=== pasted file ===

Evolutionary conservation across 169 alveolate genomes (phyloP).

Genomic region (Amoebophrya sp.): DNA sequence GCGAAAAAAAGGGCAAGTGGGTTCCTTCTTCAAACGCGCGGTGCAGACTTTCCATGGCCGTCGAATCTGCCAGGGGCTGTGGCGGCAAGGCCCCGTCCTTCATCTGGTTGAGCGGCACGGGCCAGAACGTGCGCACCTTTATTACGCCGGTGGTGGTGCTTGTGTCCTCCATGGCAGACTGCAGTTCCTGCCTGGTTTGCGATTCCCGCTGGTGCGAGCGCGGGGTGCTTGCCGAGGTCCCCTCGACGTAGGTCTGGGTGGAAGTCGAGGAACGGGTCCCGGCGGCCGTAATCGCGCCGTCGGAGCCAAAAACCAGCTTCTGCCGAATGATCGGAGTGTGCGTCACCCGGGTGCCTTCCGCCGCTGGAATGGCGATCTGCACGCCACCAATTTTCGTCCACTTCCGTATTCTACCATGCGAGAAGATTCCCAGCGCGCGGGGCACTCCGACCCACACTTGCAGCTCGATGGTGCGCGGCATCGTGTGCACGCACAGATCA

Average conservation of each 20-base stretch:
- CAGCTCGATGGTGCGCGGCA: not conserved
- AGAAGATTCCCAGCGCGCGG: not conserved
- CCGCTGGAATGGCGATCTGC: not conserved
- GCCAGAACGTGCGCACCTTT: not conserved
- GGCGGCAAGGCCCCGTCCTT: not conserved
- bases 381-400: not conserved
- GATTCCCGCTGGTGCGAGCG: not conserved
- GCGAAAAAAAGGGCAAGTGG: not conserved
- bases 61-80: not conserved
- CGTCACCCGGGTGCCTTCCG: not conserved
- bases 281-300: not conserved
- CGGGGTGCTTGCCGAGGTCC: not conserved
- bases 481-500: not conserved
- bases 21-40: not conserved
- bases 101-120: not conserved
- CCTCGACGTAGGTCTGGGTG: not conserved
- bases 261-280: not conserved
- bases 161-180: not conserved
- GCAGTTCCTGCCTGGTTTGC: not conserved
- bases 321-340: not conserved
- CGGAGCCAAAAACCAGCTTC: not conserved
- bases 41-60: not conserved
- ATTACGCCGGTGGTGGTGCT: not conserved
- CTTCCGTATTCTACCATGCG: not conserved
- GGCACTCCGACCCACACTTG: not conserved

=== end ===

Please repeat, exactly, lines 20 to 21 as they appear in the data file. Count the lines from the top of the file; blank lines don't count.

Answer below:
- bases 261-280: not conserved
- bases 161-180: not conserved